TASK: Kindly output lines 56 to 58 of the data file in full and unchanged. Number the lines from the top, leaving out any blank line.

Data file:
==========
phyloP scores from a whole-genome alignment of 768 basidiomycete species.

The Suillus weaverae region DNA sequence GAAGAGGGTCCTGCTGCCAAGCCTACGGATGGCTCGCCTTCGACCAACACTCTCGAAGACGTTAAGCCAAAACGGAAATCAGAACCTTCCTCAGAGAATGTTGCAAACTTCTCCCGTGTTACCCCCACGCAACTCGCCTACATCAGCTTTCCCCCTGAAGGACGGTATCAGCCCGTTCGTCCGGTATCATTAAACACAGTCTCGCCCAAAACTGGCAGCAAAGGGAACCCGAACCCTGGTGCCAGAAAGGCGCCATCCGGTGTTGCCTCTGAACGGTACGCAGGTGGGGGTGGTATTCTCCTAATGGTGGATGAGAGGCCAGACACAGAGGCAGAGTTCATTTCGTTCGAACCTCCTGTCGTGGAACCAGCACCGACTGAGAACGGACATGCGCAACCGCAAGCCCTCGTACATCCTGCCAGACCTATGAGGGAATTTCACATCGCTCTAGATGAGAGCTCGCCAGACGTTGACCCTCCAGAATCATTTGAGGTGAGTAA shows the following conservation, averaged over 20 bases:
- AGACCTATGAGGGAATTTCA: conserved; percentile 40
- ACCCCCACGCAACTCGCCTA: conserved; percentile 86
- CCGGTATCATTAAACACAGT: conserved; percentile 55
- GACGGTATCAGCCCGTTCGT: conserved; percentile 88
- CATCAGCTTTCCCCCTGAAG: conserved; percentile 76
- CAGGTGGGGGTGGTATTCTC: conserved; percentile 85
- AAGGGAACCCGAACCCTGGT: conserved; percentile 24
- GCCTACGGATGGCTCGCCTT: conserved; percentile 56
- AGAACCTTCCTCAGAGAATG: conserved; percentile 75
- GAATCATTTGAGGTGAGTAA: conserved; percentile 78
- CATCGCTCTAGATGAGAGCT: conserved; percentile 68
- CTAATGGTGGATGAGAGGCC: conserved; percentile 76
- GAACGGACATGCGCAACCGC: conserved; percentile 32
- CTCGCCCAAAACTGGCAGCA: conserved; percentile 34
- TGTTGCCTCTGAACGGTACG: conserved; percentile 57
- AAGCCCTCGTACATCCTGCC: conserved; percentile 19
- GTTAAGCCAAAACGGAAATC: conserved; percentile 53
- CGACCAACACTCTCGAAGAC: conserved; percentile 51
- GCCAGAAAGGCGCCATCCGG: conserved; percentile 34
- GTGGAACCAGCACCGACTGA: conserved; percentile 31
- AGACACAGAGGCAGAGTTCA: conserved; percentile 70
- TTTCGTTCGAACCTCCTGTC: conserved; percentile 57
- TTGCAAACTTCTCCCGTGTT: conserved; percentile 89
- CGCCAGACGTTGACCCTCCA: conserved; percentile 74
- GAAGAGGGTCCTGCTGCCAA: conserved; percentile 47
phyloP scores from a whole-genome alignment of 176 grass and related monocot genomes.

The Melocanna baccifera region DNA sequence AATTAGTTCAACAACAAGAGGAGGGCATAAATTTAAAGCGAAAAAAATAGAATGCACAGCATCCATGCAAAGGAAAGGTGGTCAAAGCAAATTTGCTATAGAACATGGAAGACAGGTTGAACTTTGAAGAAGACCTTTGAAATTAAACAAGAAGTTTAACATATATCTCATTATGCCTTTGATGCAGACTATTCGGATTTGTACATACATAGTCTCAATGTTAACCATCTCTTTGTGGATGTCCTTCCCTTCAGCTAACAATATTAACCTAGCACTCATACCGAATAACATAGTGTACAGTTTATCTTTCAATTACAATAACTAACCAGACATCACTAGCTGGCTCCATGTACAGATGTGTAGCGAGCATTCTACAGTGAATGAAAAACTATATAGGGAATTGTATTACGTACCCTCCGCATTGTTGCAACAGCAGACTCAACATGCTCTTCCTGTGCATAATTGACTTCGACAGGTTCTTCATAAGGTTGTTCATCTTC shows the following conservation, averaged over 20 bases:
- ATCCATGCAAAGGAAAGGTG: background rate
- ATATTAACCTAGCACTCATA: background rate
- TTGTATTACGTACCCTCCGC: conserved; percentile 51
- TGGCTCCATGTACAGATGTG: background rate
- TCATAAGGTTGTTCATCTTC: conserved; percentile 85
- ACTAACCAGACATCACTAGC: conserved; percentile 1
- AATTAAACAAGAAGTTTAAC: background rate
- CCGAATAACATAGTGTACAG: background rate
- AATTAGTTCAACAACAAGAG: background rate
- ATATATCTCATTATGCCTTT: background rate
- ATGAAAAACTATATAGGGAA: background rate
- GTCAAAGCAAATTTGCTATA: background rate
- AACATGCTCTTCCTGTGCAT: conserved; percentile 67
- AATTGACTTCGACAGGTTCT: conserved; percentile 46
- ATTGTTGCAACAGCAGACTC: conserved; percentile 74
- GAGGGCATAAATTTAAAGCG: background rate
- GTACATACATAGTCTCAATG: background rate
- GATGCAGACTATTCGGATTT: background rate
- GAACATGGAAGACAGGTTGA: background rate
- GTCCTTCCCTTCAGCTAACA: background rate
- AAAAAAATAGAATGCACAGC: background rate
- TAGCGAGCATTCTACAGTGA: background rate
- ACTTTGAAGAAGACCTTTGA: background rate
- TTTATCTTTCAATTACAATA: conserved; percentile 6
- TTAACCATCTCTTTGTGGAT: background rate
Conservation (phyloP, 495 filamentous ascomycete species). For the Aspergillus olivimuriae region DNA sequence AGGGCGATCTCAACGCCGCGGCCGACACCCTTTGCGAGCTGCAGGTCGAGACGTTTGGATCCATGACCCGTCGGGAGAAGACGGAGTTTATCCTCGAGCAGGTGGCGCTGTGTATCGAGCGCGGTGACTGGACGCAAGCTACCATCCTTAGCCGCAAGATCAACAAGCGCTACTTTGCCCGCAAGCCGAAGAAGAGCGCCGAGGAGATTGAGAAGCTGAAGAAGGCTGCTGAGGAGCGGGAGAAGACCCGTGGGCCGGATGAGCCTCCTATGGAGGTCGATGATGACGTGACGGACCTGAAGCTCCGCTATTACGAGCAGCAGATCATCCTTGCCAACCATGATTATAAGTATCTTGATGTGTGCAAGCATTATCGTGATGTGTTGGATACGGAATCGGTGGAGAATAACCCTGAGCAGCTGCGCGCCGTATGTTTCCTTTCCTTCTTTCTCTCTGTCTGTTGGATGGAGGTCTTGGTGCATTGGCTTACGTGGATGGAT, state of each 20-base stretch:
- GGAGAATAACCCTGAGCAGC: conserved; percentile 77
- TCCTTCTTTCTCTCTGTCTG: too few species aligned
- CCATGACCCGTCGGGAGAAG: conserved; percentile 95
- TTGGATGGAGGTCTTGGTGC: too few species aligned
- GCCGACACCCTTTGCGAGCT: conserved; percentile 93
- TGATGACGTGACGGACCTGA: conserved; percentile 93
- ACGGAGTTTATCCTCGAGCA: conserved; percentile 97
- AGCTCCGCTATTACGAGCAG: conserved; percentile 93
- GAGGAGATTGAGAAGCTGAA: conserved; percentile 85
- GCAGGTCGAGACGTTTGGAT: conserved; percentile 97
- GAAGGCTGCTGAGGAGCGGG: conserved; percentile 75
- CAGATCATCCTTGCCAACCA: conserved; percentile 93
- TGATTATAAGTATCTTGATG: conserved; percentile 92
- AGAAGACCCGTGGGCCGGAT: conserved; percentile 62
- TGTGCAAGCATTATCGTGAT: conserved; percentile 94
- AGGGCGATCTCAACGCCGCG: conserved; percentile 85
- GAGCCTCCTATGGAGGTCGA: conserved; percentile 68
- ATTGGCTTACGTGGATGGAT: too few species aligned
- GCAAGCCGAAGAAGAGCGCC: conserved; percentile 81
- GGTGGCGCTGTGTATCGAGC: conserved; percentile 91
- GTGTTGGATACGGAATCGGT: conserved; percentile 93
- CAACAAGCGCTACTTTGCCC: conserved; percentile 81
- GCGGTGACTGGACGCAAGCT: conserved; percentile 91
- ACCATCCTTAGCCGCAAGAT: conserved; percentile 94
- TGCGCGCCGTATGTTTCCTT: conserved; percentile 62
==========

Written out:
- GGAGAATAACCCTGAGCAGC: conserved; percentile 77
- TCCTTCTTTCTCTCTGTCTG: too few species aligned
- CCATGACCCGTCGGGAGAAG: conserved; percentile 95